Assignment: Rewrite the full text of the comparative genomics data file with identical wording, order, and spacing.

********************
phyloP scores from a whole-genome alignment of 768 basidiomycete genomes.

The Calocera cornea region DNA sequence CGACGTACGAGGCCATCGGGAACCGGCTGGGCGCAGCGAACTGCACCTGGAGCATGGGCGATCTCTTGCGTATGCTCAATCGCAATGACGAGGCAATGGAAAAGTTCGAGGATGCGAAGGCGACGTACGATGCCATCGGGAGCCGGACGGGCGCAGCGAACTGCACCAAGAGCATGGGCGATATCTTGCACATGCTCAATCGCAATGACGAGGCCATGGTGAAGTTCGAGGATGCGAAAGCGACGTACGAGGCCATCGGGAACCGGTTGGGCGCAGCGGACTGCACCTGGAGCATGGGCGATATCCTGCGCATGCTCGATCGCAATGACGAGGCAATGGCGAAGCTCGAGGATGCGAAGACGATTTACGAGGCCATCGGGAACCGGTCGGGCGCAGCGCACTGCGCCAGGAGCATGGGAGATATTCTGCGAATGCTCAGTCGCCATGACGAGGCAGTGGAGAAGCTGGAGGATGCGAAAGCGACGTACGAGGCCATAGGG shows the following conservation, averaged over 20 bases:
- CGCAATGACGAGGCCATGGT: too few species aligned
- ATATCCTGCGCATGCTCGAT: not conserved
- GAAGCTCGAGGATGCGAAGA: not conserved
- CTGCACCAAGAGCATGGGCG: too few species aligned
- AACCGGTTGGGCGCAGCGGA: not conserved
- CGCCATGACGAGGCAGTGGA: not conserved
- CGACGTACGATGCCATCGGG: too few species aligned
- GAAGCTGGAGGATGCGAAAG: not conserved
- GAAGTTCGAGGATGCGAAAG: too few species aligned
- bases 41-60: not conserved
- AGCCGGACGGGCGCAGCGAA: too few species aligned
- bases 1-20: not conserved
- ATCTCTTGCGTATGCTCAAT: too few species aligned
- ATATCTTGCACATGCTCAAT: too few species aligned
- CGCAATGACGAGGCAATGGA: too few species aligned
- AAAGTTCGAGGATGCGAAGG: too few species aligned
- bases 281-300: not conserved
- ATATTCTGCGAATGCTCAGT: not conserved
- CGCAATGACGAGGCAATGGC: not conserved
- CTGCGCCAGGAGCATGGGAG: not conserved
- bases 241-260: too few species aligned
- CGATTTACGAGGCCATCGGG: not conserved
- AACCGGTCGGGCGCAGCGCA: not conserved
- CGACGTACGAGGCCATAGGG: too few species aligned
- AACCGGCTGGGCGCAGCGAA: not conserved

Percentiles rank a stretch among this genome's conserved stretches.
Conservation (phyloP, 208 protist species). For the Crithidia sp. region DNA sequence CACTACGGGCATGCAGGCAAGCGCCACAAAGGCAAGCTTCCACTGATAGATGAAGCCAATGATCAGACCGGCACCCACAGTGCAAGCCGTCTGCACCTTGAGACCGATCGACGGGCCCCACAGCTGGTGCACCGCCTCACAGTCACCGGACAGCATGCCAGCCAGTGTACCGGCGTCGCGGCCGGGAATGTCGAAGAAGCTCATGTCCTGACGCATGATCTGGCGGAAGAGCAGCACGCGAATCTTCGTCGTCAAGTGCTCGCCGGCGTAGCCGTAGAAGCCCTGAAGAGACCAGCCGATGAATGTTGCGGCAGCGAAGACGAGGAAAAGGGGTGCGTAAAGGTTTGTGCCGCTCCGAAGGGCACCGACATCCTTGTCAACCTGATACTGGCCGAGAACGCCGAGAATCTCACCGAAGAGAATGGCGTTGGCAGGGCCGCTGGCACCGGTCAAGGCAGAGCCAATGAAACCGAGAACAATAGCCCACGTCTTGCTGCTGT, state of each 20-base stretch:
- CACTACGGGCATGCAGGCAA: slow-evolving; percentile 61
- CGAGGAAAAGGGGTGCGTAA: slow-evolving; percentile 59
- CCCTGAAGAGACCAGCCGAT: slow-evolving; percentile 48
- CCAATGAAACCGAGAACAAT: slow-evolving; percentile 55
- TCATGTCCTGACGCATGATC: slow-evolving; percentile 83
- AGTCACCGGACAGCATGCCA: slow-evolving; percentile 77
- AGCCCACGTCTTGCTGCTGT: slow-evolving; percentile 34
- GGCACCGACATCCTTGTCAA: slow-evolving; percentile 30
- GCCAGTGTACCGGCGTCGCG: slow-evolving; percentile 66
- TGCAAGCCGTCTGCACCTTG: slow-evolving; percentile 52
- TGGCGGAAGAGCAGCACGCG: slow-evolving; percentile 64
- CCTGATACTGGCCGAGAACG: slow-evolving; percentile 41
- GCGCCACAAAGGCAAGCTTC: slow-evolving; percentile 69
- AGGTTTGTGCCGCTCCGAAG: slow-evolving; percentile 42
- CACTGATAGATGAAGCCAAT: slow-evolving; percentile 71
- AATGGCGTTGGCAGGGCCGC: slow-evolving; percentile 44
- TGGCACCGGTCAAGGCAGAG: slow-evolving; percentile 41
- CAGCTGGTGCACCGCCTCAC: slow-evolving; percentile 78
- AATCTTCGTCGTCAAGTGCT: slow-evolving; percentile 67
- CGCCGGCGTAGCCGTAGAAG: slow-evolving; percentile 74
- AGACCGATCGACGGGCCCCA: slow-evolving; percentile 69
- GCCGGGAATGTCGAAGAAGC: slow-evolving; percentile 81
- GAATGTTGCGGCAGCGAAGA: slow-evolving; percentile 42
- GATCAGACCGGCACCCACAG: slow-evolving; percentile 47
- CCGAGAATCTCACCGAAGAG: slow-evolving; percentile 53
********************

phyloP scores from a whole-genome alignment of 768 basidiomycete genomes.

The Calocera cornea region DNA sequence CGACGTACGAGGCCATCGGGAACCGGCTGGGCGCAGCGAACTGCACCTGGAGCATGGGCGATCTCTTGCGTATGCTCAATCGCAATGACGAGGCAATGGAAAAGTTCGAGGATGCGAAGGCGACGTACGATGCCATCGGGAGCCGGACGGGCGCAGCGAACTGCACCAAGAGCATGGGCGATATCTTGCACATGCTCAATCGCAATGACGAGGCCATGGTGAAGTTCGAGGATGCGAAAGCGACGTACGAGGCCATCGGGAACCGGTTGGGCGCAGCGGACTGCACCTGGAGCATGGGCGATATCCTGCGCATGCTCGATCGCAATGACGAGGCAATGGCGAAGCTCGAGGATGCGAAGACGATTTACGAGGCCATCGGGAACCGGTCGGGCGCAGCGCACTGCGCCAGGAGCATGGGAGATATTCTGCGAATGCTCAGTCGCCATGACGAGGCAGTGGAGAAGCTGGAGGATGCGAAAGCGACGTACGAGGCCATAGGG shows the following conservation, averaged over 20 bases:
- CGCAATGACGAGGCCATGGT: too few species aligned
- ATATCCTGCGCATGCTCGAT: not conserved
- GAAGCTCGAGGATGCGAAGA: not conserved
- CTGCACCAAGAGCATGGGCG: too few species aligned
- AACCGGTTGGGCGCAGCGGA: not conserved
- CGCCATGACGAGGCAGTGGA: not conserved
- CGACGTACGATGCCATCGGG: too few species aligned
- GAAGCTGGAGGATGCGAAAG: not conserved
- GAAGTTCGAGGATGCGAAAG: too few species aligned
- bases 41-60: not conserved
- AGCCGGACGGGCGCAGCGAA: too few species aligned
- bases 1-20: not conserved
- ATCTCTTGCGTATGCTCAAT: too few species aligned
- ATATCTTGCACATGCTCAAT: too few species aligned
- CGCAATGACGAGGCAATGGA: too few species aligned
- AAAGTTCGAGGATGCGAAGG: too few species aligned
- bases 281-300: not conserved
- ATATTCTGCGAATGCTCAGT: not conserved
- CGCAATGACGAGGCAATGGC: not conserved
- CTGCGCCAGGAGCATGGGAG: not conserved
- bases 241-260: too few species aligned
- CGATTTACGAGGCCATCGGG: not conserved
- AACCGGTCGGGCGCAGCGCA: not conserved
- CGACGTACGAGGCCATAGGG: too few species aligned
- AACCGGCTGGGCGCAGCGAA: not conserved

Percentiles rank a stretch among this genome's conserved stretches.
Conservation (phyloP, 208 protist species). For the Crithidia sp. region DNA sequence CACTACGGGCATGCAGGCAAGCGCCACAAAGGCAAGCTTCCACTGATAGATGAAGCCAATGATCAGACCGGCACCCACAGTGCAAGCCGTCTGCACCTTGAGACCGATCGACGGGCCCCACAGCTGGTGCACCGCCTCACAGTCACCGGACAGCATGCCAGCCAGTGTACCGGCGTCGCGGCCGGGAATGTCGAAGAAGCTCATGTCCTGACGCATGATCTGGCGGAAGAGCAGCACGCGAATCTTCGTCGTCAAGTGCTCGCCGGCGTAGCCGTAGAAGCCCTGAAGAGACCAGCCGATGAATGTTGCGGCAGCGAAGACGAGGAAAAGGGGTGCGTAAAGGTTTGTGCCGCTCCGAAGGGCACCGACATCCTTGTCAACCTGATACTGGCCGAGAACGCCGAGAATCTCACCGAAGAGAATGGCGTTGGCAGGGCCGCTGGCACCGGTCAAGGCAGAGCCAATGAAACCGAGAACAATAGCCCACGTCTTGCTGCTGT, state of each 20-base stretch:
- CACTACGGGCATGCAGGCAA: slow-evolving; percentile 61
- CGAGGAAAAGGGGTGCGTAA: slow-evolving; percentile 59
- CCCTGAAGAGACCAGCCGAT: slow-evolving; percentile 48
- CCAATGAAACCGAGAACAAT: slow-evolving; percentile 55
- TCATGTCCTGACGCATGATC: slow-evolving; percentile 83
- AGTCACCGGACAGCATGCCA: slow-evolving; percentile 77
- AGCCCACGTCTTGCTGCTGT: slow-evolving; percentile 34
- GGCACCGACATCCTTGTCAA: slow-evolving; percentile 30
- GCCAGTGTACCGGCGTCGCG: slow-evolving; percentile 66
- TGCAAGCCGTCTGCACCTTG: slow-evolving; percentile 52
- TGGCGGAAGAGCAGCACGCG: slow-evolving; percentile 64
- CCTGATACTGGCCGAGAACG: slow-evolving; percentile 41
- GCGCCACAAAGGCAAGCTTC: slow-evolving; percentile 69
- AGGTTTGTGCCGCTCCGAAG: slow-evolving; percentile 42
- CACTGATAGATGAAGCCAAT: slow-evolving; percentile 71
- AATGGCGTTGGCAGGGCCGC: slow-evolving; percentile 44
- TGGCACCGGTCAAGGCAGAG: slow-evolving; percentile 41
- CAGCTGGTGCACCGCCTCAC: slow-evolving; percentile 78
- AATCTTCGTCGTCAAGTGCT: slow-evolving; percentile 67
- CGCCGGCGTAGCCGTAGAAG: slow-evolving; percentile 74
- AGACCGATCGACGGGCCCCA: slow-evolving; percentile 69
- GCCGGGAATGTCGAAGAAGC: slow-evolving; percentile 81
- GAATGTTGCGGCAGCGAAGA: slow-evolving; percentile 42
- GATCAGACCGGCACCCACAG: slow-evolving; percentile 47
- CCGAGAATCTCACCGAAGAG: slow-evolving; percentile 53